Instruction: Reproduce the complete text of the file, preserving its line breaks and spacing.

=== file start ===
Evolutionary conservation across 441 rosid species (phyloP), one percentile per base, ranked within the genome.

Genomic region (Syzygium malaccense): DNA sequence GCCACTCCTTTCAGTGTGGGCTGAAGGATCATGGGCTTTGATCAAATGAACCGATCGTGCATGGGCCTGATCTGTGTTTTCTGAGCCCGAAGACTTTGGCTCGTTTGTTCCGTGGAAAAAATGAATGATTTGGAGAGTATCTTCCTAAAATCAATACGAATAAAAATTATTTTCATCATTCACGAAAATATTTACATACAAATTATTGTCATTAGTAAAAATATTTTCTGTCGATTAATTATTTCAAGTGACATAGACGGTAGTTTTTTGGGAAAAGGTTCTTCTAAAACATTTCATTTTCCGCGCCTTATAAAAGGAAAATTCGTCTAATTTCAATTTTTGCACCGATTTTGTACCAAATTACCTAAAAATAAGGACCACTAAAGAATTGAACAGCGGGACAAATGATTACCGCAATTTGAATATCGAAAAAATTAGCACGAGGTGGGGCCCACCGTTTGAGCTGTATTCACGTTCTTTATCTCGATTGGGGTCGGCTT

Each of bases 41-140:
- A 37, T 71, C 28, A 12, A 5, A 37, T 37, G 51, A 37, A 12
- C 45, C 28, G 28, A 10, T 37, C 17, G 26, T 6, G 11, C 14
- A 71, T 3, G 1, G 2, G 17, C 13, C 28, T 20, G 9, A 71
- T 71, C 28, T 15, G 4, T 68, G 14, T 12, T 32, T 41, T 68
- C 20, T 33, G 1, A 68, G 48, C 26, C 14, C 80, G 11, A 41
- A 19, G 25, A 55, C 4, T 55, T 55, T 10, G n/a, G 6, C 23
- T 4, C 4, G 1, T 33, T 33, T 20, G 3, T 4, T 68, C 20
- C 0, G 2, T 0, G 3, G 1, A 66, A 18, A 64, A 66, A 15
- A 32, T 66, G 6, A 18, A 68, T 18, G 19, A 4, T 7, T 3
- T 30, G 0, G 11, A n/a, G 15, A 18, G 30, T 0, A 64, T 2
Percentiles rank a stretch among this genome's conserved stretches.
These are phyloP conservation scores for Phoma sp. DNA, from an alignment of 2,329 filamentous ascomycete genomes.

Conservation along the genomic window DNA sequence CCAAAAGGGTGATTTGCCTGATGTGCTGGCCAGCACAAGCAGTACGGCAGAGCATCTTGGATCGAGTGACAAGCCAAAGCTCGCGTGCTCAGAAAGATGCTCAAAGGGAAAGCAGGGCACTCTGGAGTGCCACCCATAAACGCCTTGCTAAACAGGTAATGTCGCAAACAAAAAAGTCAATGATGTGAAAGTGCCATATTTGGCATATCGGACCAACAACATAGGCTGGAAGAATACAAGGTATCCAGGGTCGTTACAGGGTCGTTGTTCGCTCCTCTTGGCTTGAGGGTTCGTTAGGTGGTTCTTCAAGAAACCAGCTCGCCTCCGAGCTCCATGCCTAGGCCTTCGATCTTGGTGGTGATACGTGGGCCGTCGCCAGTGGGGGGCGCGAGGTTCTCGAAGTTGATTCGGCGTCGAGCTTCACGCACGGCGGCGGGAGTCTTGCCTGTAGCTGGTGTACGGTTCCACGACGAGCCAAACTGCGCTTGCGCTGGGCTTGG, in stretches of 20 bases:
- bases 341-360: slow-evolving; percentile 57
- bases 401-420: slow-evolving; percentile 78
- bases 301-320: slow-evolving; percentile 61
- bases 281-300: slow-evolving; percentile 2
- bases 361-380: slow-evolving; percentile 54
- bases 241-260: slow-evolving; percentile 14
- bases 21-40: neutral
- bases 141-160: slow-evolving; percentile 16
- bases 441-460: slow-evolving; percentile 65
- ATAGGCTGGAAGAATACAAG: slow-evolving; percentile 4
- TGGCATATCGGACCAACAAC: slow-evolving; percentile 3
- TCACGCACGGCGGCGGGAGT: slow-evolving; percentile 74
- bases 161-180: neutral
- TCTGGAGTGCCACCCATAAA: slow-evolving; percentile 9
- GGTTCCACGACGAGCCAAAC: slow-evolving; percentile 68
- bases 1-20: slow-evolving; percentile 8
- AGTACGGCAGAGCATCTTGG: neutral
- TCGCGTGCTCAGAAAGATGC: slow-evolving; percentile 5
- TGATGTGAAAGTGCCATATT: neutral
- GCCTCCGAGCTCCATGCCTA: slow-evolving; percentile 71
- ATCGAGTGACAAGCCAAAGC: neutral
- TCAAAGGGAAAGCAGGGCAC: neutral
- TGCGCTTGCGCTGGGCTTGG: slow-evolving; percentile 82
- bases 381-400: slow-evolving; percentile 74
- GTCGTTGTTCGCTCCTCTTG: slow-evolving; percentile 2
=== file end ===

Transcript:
Evolutionary conservation across 441 rosid species (phyloP), one percentile per base, ranked within the genome.

Genomic region (Syzygium malaccense): DNA sequence GCCACTCCTTTCAGTGTGGGCTGAAGGATCATGGGCTTTGATCAAATGAACCGATCGTGCATGGGCCTGATCTGTGTTTTCTGAGCCCGAAGACTTTGGCTCGTTTGTTCCGTGGAAAAAATGAATGATTTGGAGAGTATCTTCCTAAAATCAATACGAATAAAAATTATTTTCATCATTCACGAAAATATTTACATACAAATTATTGTCATTAGTAAAAATATTTTCTGTCGATTAATTATTTCAAGTGACATAGACGGTAGTTTTTTGGGAAAAGGTTCTTCTAAAACATTTCATTTTCCGCGCCTTATAAAAGGAAAATTCGTCTAATTTCAATTTTTGCACCGATTTTGTACCAAATTACCTAAAAATAAGGACCACTAAAGAATTGAACAGCGGGACAAATGATTACCGCAATTTGAATATCGAAAAAATTAGCACGAGGTGGGGCCCACCGTTTGAGCTGTATTCACGTTCTTTATCTCGATTGGGGTCGGCTT

Each of bases 41-140:
- A 37, T 71, C 28, A 12, A 5, A 37, T 37, G 51, A 37, A 12
- C 45, C 28, G 28, A 10, T 37, C 17, G 26, T 6, G 11, C 14
- A 71, T 3, G 1, G 2, G 17, C 13, C 28, T 20, G 9, A 71
- T 71, C 28, T 15, G 4, T 68, G 14, T 12, T 32, T 41, T 68
- C 20, T 33, G 1, A 68, G 48, C 26, C 14, C 80, G 11, A 41
- A 19, G 25, A 55, C 4, T 55, T 55, T 10, G n/a, G 6, C 23
- T 4, C 4, G 1, T 33, T 33, T 20, G 3, T 4, T 68, C 20
- C 0, G 2, T 0, G 3, G 1, A 66, A 18, A 64, A 66, A 15
- A 32, T 66, G 6, A 18, A 68, T 18, G 19, A 4, T 7, T 3
- T 30, G 0, G 11, A n/a, G 15, A 18, G 30, T 0, A 64, T 2
Percentiles rank a stretch among this genome's conserved stretches.
These are phyloP conservation scores for Phoma sp. DNA, from an alignment of 2,329 filamentous ascomycete genomes.

Conservation along the genomic window DNA sequence CCAAAAGGGTGATTTGCCTGATGTGCTGGCCAGCACAAGCAGTACGGCAGAGCATCTTGGATCGAGTGACAAGCCAAAGCTCGCGTGCTCAGAAAGATGCTCAAAGGGAAAGCAGGGCACTCTGGAGTGCCACCCATAAACGCCTTGCTAAACAGGTAATGTCGCAAACAAAAAAGTCAATGATGTGAAAGTGCCATATTTGGCATATCGGACCAACAACATAGGCTGGAAGAATACAAGGTATCCAGGGTCGTTACAGGGTCGTTGTTCGCTCCTCTTGGCTTGAGGGTTCGTTAGGTGGTTCTTCAAGAAACCAGCTCGCCTCCGAGCTCCATGCCTAGGCCTTCGATCTTGGTGGTGATACGTGGGCCGTCGCCAGTGGGGGGCGCGAGGTTCTCGAAGTTGATTCGGCGTCGAGCTTCACGCACGGCGGCGGGAGTCTTGCCTGTAGCTGGTGTACGGTTCCACGACGAGCCAAACTGCGCTTGCGCTGGGCTTGG, in stretches of 20 bases:
- bases 341-360: slow-evolving; percentile 57
- bases 401-420: slow-evolving; percentile 78
- bases 301-320: slow-evolving; percentile 61
- bases 281-300: slow-evolving; percentile 2
- bases 361-380: slow-evolving; percentile 54
- bases 241-260: slow-evolving; percentile 14
- bases 21-40: neutral
- bases 141-160: slow-evolving; percentile 16
- bases 441-460: slow-evolving; percentile 65
- ATAGGCTGGAAGAATACAAG: slow-evolving; percentile 4
- TGGCATATCGGACCAACAAC: slow-evolving; percentile 3
- TCACGCACGGCGGCGGGAGT: slow-evolving; percentile 74
- bases 161-180: neutral
- TCTGGAGTGCCACCCATAAA: slow-evolving; percentile 9
- GGTTCCACGACGAGCCAAAC: slow-evolving; percentile 68
- bases 1-20: slow-evolving; percentile 8
- AGTACGGCAGAGCATCTTGG: neutral
- TCGCGTGCTCAGAAAGATGC: slow-evolving; percentile 5
- TGATGTGAAAGTGCCATATT: neutral
- GCCTCCGAGCTCCATGCCTA: slow-evolving; percentile 71
- ATCGAGTGACAAGCCAAAGC: neutral
- TCAAAGGGAAAGCAGGGCAC: neutral
- TGCGCTTGCGCTGGGCTTGG: slow-evolving; percentile 82
- bases 381-400: slow-evolving; percentile 74
- GTCGTTGTTCGCTCCTCTTG: slow-evolving; percentile 2